Magical Realism

Subtitle: An Introduction to Talking Cats and Moody Plants

Earlier this week I started reading Yan Lianke’s The Explosion Chronicles, and I have been captivated with it from the get-go. At first I was a little nervous, as the book promised to be a sweeping history of Explosion, the book’s fictional town (or city, or metropolis, depending on where you are in the story), and it took a little while to become acclimated with the Kong family, namely to learn and distinguish between the four Kong brothers, whose names took a little time to become familiar to this Western reader. As I recently abandoned a book for greener pastures (thank heavens), I started to tease out my own reading themes. In describing the book to Mr. Brain I said something like “It’s a generational novel with some really great magical realism elements,” to which Mr. Brain replied, “Sounds right up your alley.”

As it turns out, in one of those pointing-out-the-obvious-truth-bombs, this is totally up my fictional alley, and in looking back on all the books I’ve read that felt like paradigm shifters, portals to new fictional experiences, a lot of them have fallen into this category. Emotive plants, talking cats, permeable walls; I appreciate the creativity and the freedom to create symbols and experiences not otherwise possible in any other medium. Books create a theoretical world that is only subject to its own reality, and somehow these worlds feel more encompassing to me than they might in another medium like film or illustration. At any rate, I’ve been walking down my own memory lane of literary wonder worlds.

Italo Calvino
Cosmicomics and If On A Winter’s Night A Traveler

Rowing to the moon? Reading a book within a book? Italo Calvino was my first discovery of something like magical realism, though Cosmicomics definitely fits the bill more so than If On A Winter’s Night A Traveler. If you’re a fan of Stranger Than Fiction, Calvino is your man. Yes, I just made a movie reference, but it’s a good, light gateway into Calvino. Cosmicomics is a collection of stories, The Distance of the Moon being the most well-known, and for a good reason. I still loving imagining what the moon’s light would feel like as I row towards it.

Gabriel García Márquez
One Hundred Years of Solitude

One Hundred Years of Solitude was my first real foray into a longer form book that was pure magical realism, and I can still picture exactly where I sat in my long ago apartment when I read this. Like The Explosion ChroniclesOne Hundred Years of Solitude is also a generational saga, and I still think about the character who eats only dirt is is blown away with her laundry. Since the story spans so much time, it is worth the effort to move through its history and to understand the cyclical, self-fulling prophecies that drive the book and its fabled family.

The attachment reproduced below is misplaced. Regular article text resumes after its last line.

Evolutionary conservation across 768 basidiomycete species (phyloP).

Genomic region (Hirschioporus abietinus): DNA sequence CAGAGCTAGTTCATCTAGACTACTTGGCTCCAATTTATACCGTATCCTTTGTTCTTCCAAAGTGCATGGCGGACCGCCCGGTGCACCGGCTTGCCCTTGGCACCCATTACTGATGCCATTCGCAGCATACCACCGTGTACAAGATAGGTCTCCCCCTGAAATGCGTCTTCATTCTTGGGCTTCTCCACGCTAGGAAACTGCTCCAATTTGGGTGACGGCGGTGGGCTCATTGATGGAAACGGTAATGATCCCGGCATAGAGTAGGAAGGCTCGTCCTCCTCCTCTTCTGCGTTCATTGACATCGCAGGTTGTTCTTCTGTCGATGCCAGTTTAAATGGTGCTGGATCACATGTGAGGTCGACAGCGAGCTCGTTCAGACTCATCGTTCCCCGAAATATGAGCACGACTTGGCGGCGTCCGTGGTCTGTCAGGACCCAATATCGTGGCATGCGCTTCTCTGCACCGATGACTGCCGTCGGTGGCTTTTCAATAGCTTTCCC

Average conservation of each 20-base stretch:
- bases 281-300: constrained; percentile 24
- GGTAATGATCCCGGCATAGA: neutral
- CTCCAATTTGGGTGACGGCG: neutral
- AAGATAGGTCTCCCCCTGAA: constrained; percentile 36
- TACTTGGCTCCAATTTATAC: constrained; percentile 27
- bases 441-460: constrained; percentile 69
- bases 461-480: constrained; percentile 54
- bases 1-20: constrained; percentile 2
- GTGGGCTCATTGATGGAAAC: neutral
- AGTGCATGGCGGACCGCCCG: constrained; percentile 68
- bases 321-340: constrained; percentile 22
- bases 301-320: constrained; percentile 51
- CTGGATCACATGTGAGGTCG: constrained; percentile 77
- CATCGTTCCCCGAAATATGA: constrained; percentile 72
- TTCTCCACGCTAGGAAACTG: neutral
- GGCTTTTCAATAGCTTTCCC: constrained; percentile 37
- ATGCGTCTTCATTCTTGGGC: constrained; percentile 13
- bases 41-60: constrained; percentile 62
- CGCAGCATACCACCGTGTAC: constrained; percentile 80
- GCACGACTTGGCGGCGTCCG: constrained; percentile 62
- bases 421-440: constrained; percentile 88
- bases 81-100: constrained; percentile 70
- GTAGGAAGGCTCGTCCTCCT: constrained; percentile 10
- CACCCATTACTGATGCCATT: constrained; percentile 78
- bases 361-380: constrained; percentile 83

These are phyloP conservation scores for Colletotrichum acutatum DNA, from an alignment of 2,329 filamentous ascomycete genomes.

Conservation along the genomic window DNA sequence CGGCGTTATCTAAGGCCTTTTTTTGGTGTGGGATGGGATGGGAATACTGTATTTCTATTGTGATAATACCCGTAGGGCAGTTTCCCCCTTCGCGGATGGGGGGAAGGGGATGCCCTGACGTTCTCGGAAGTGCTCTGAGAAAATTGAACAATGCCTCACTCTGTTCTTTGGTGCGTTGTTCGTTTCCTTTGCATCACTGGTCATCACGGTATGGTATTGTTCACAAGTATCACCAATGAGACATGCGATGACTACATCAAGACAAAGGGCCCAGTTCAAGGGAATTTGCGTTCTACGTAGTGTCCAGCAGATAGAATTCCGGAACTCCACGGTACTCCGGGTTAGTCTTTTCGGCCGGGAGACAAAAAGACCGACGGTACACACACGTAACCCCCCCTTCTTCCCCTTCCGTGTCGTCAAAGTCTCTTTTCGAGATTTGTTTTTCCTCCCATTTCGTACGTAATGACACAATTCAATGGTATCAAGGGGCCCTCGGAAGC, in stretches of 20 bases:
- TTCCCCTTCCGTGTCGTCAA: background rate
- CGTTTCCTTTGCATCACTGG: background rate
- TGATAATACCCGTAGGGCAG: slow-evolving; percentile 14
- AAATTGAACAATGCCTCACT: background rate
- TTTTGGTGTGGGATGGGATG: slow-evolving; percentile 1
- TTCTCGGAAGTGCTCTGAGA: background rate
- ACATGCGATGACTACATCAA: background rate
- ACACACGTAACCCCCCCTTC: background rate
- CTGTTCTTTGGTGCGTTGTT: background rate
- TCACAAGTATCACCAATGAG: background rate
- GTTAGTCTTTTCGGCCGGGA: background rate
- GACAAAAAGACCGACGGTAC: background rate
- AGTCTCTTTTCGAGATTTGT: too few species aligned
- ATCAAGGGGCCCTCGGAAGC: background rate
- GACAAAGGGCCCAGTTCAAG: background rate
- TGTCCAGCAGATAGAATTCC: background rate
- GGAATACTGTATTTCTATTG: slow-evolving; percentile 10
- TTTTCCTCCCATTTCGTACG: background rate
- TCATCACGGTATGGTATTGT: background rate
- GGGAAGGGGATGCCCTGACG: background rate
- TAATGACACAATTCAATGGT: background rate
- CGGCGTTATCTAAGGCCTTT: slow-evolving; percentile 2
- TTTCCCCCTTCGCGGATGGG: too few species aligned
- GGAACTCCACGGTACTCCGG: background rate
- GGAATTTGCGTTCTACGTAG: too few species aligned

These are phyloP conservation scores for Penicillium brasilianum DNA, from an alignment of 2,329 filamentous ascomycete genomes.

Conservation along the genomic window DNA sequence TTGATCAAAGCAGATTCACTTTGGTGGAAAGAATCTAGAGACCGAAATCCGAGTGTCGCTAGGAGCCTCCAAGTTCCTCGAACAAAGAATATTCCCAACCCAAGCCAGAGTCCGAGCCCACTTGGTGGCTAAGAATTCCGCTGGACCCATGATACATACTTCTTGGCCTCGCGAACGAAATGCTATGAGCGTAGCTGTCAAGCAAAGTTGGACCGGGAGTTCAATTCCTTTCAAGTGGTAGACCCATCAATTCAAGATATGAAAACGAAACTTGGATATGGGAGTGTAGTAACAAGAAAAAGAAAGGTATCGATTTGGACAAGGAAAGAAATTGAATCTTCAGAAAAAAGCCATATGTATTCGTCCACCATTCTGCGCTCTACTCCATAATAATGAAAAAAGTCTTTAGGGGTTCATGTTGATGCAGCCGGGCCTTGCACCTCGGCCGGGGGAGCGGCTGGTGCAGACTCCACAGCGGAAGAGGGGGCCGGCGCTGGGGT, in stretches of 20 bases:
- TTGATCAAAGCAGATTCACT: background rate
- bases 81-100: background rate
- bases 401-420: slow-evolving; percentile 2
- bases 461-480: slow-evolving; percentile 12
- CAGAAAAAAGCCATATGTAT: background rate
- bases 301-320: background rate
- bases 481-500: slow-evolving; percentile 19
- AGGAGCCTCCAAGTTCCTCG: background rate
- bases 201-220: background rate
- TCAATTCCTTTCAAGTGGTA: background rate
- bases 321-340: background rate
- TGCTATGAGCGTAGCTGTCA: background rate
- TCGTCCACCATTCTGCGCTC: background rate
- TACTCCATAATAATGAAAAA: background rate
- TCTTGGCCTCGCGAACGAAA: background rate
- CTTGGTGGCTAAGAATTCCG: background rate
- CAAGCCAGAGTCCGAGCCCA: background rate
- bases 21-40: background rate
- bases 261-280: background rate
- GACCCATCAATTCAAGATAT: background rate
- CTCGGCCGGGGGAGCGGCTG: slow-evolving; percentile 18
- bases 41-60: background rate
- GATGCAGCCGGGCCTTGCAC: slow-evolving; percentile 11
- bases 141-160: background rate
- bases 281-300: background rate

Haruki Murakami
Wind-Up Bird Chronicles, Sputnik Sweetheart, and 1Q84

Aah, Murakami. My running/writing spirit animal. Murakami loves talking cats, or perhaps just cats in general. I can think of several of his books in which cats weave in and out of plots as catalysts to events. The thing I appreciate most about Murakami is that he loves dual realities and small events that create butterfly effects in the lives of his characters. In Sputnik Sweetheart, someone gets on an ill-fated ferris wheel and forever changes her reality, and in 1Q84 someone takes a new exit ramp on a regularly traveled route and also alters the course of her life. These are gross oversimplifications of his novels, but I am a huge fan. The three novels I mentioned popped into my head in considering the most fantastical of his novels that I’ve read. Wind-Up Bird Chronicles and 1Q84 are fairly long and involved (800+ pages each), but I enjoyed spending an extended period of time in these worlds and felt like it was necessary to the story for it to be a little more involved.

Louise Glück
The Wild Iris

Okay, this one isn’t magical realism, per se, and it isn’t fiction (per se), but I loved this collection of poems by Louise Glück as they create a conversation between a garden and its gardener. It’s both whimsical and complex at the same time, and while I don’t read a lot of poetry, this one has stayed with me for many years. This collection is very narrative and I appreciated the concept. It’s short enough to appreciate in one sitting, preferably outside, though probably best read slowly and pondered…still outside.

*Photo credit: Image of floating book courtesy of Weinnat Mongkulmann

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